Water scarcity main theme of Colorado River conference

Lower-basin states sign MOU taking action to prop up Lake Mead

Heather Sackett
Aspen Journalism
Lake Powell near Page, Arizona, on Dec. 13. Inflow into the Colorado River's second largest reservoir was the second-lowest ever last year and current projections from the Bureau of Reclamation suggest this year could be similar. Water scarcity is a main topic of discussion at a gathering of water managers and experts in Las Vegas this week.
Heather Sackett/Aspen Journalism

LAS VEGAS — Sobering. Troubling. The new abnormal. Crazy bad. These were the words used to describe conditions on the Colorado River at the largest annual gathering of water managers and experts in Las Vegas this week.

“I just want to manage everyone’s expectations,” said Chuck Cullom, executive director of the Upper Colorado River Commission and former Colorado River Programs Manager for the Central Arizona Project. “It is super grim.”

Water scarcity — and a sense of urgency to address it — has underscored this year’s Colorado River Water Users Association conference. In 2000, the storage system was nearly full, but over the past two decades, the river’s two largest buckets, Lake Powell and Lake Mead, have fallen to just one-third of their capacity.

In July, the Bureau of Reclamation began releases from three upper-basin reservoirs, including Blue Mesa in Gunnison County, to prop up levels at Lake Powell and preserve the ability to generate hydropower. In August, the federal government declared the first-ever tier-one shortage in the lower basin, which triggered mandatory cuts for Arizona farmers.

But scarcity, Cullom said, also drives innovation and collaboration. On Wednesday, lower-basin water managers signed a memorandum of understanding, or MOU, to spend up to $200 million to keep levels in Lake Mead from dropping to dangerously low levels. The agreement, known as the 500+ Plan, aims to add 500,000 acre-feet of water to the reservoir in both 2022 and 2023, which would raise the reservoir by about 16 feet.

The program will be funded by $40 million from the Arizona Department of Water Resources; $20 million each from the Central Arizona Project, Metropolitan Water District of Southern California and Southern Nevada Water Authority; and $100 million in matching funds from the federal government.


The lower basin is taking action as a requirement of the 2019 Drought Contingency Plan, which set a threshold of 1,030-feet elevation in Lake Mead. It’s currently at 1,065 feet.

“We have all seen just how quickly the conditions have continued to deteriorate,” said Adel Hagekhalil, general manager of Metropolitan. “The lower-basin water users have recognized we don’t have a lot of time to wait. This unites Arizona, Nevada and California.”

The signing of the MOU came on the same day that the Bureau of Reclamation released its December 24-month study report, which predicts how much water will flow into Lake Powell, a critical data point for water planners. Last month, the bureau predicted the spring runoff would be about 82% of normal. But after a dry November in the upper basin, on Wednesday, the updated monthly estimate had fallen to just 64% of average. Water from Lake Powell feeds Lake Mead downstream. Modeling suggests Lake Powell could fall to below the minimum level needed to generate power by next fall.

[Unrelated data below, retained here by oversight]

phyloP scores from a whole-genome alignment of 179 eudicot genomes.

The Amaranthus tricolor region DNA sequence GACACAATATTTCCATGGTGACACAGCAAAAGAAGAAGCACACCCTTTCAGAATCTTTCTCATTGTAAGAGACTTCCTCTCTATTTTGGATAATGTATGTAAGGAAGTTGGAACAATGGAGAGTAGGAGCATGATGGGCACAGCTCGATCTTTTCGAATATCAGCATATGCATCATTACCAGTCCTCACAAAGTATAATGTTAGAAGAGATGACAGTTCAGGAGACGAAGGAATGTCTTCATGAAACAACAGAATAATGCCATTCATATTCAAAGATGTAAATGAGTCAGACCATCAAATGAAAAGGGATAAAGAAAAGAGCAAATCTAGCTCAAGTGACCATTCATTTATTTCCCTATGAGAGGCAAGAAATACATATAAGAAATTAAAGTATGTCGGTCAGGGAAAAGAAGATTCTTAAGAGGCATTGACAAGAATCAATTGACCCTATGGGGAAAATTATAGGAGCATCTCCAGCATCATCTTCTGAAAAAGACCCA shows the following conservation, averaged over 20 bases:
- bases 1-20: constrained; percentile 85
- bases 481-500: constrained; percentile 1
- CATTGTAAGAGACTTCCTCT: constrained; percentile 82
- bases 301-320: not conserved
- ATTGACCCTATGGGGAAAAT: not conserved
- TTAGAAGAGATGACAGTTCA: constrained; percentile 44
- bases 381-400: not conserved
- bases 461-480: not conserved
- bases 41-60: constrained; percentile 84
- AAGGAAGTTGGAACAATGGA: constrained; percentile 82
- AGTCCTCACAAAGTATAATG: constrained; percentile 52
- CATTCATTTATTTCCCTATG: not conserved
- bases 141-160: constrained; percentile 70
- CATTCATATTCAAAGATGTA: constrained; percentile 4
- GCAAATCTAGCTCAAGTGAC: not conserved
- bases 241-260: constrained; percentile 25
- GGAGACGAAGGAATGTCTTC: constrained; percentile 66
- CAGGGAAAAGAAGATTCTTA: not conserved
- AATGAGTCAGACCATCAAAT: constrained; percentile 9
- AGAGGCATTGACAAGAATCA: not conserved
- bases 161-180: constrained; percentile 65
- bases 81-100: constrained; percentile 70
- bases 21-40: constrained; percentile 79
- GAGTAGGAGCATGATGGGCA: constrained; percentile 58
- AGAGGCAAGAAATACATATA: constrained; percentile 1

Conditions are setting up to mirror a historically bad 2021, when a near-normal snowpack translated to only 31% of normal runoff. It was the second-worst inflow to Lake Powell ever. One of the culprits was a hot, dry previous summer and fall, underscoring the outsized impacts that continuing drought and rising temperatures from climate change are having on the flows of the Colorado River.

The historic Navajo Bridge spans the Colorado River just downstream from Lee Ferry, the measuring point for upper basin water deliveries to the lower basin. Low reservoir levels and lakes Powell and Mead, the Colorado River system's two largest storage buckets, are topics of discussion at this year's Colorado River Water Users Association conference this week.
Heather Sackett/Aspen Journalism

“The last 22 years has no 20th-century analogue,” said Brad Udall, senior water and climate research scientist at Colorado State University. “If you call it anything, call it the new abnormal.”

Upper Basin Colorado River Commissioner Pat Tyrrell, who represents Wyoming, said the 500+ Plan was a quick action to respond to the quickly deteriorating conditions.

“It is not painless, that part is self-evident,” he said. “There is no effective approach to the imbalance that doesn’t impact some water user somewhere.”

It’s still unclear where exactly the 500,000 acre-feet of water would come from. One possibility is paying irrigators to voluntarily leave water in the river.

The director of the Colorado Water Conservation Board, Rebecca Mitchell, who also serves as Colorado River commissioner for the state, told state water managers at a breakfast Wednesday that she had not yet seen the details of the water-savings plan from the lower basin.

“We have not seen anything in writing,” she said. “But anything to address and protect the reservoirs I’m obviously going to support.”

Aspen Journalism covers water and rivers in collaboration with The Aspen Times. For more information, go to


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